The blind dog had to be carried downstairs
and out into the yard to pee.
I can’t remember his name.
I’ll call him a he though he might have been a she –
a nervous terrier like the one who bit me in the ass
when I was a paperboy pedaling the Racine Journal Times.
The days that clocks turned forward, the dog lurched his few steps
then stopped. Sidewalks whispered love notes to his nose.
Little Leaguers paraded through Prospect Park
with striped pants, billed caps, names like Brooklyn Tigersharks.
I was with Roy at the bagel shop:
"Nukie, it’s me, we’re at Snuffy’s. Dr. Krumeyer’s buying out the joint.
Let’s re-heat the Turkish beans with the Aspra and the Nova and the coffee."
The afternoon before, that of the lost wallet,
I had screamed and cursed at God, ready to join the fallen angels.
And the day before that, and the month, and the year itself,
hadn’t I been kvetching about injustice and loss? –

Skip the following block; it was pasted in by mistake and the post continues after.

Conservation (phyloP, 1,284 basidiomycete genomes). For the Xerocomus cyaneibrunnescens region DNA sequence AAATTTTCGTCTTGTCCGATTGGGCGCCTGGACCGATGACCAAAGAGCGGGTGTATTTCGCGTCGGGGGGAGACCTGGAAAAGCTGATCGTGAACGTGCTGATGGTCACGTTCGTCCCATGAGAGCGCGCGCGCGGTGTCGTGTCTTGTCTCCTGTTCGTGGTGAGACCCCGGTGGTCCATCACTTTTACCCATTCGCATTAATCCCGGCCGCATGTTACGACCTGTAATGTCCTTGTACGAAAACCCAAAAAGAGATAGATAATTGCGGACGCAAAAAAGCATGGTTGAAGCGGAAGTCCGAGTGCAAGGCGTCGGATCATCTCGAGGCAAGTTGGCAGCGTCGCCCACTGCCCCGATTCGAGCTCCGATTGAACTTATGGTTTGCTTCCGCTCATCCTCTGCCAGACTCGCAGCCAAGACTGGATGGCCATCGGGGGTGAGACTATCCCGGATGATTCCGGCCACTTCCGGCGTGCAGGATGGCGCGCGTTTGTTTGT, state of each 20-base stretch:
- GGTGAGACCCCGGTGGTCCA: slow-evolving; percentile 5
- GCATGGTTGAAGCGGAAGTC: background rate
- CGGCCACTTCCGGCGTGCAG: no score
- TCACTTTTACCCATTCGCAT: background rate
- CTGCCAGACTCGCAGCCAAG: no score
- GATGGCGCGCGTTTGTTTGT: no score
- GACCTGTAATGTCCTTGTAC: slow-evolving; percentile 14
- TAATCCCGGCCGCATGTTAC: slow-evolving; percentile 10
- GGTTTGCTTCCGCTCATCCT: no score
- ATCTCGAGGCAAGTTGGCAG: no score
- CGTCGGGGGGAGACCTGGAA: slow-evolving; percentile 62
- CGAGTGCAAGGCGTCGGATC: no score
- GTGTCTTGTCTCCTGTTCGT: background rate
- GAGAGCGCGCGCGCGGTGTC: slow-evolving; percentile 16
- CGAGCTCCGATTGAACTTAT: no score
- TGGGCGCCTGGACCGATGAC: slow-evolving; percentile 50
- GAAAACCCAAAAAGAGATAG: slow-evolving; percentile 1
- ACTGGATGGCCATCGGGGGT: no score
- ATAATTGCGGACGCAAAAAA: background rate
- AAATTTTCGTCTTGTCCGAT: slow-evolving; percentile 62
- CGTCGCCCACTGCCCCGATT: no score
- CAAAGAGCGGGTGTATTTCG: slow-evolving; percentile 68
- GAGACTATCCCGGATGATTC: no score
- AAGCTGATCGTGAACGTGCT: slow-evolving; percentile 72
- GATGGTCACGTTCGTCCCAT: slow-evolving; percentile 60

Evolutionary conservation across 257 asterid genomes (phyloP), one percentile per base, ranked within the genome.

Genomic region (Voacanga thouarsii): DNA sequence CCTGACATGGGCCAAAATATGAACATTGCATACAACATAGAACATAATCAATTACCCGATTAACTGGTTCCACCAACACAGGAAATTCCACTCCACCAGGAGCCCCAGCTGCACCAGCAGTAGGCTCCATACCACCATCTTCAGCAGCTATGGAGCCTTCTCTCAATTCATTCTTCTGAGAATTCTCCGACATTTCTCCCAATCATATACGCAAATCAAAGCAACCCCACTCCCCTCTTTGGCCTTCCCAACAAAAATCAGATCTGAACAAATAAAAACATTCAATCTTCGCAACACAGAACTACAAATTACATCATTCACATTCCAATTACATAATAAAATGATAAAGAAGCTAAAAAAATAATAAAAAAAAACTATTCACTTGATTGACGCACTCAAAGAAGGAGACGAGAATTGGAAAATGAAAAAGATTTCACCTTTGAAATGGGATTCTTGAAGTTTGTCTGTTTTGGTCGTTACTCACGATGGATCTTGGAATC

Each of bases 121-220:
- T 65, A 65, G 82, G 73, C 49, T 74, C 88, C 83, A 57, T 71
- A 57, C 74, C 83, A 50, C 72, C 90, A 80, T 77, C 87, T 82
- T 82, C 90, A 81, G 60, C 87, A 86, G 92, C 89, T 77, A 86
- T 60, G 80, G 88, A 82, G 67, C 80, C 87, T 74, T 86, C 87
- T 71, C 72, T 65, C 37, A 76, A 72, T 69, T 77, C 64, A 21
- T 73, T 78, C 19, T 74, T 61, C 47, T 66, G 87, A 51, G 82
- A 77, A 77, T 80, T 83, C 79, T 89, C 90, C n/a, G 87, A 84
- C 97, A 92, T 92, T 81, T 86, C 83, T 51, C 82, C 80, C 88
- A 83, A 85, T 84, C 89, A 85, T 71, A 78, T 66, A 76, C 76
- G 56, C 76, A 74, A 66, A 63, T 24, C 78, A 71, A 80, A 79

the last remaining hairs on my head, gone,
the toenail vanished from running with a shoe too small,
And the book of poetry, Letter to an Imaginary Friend by Thomas McGrath,
probably lent to an imaginary friend, since departed.
I had bellowed like a boar unwilling to accept
such slipperiness in the cosmos:
Trudie Jones, poet, teacher and storyteller, lost to cancer,
then my father – at his funeral more than one of this friends said I resembled
Henry so much it was like he was not really gone, but he was.
The earth swallowed him. All I had left was his face
which I wore like a sackcloth, yet there was spring suddenly
nuzzling my ear like a lover after a quarrel and I was ready to drop
my complaints and root for the dog. Magnolia drooped
down to meet me, forsythia exploded.
Roy’s saxophone wailed louder than a subway rattle
on a day when even the ghosts were content.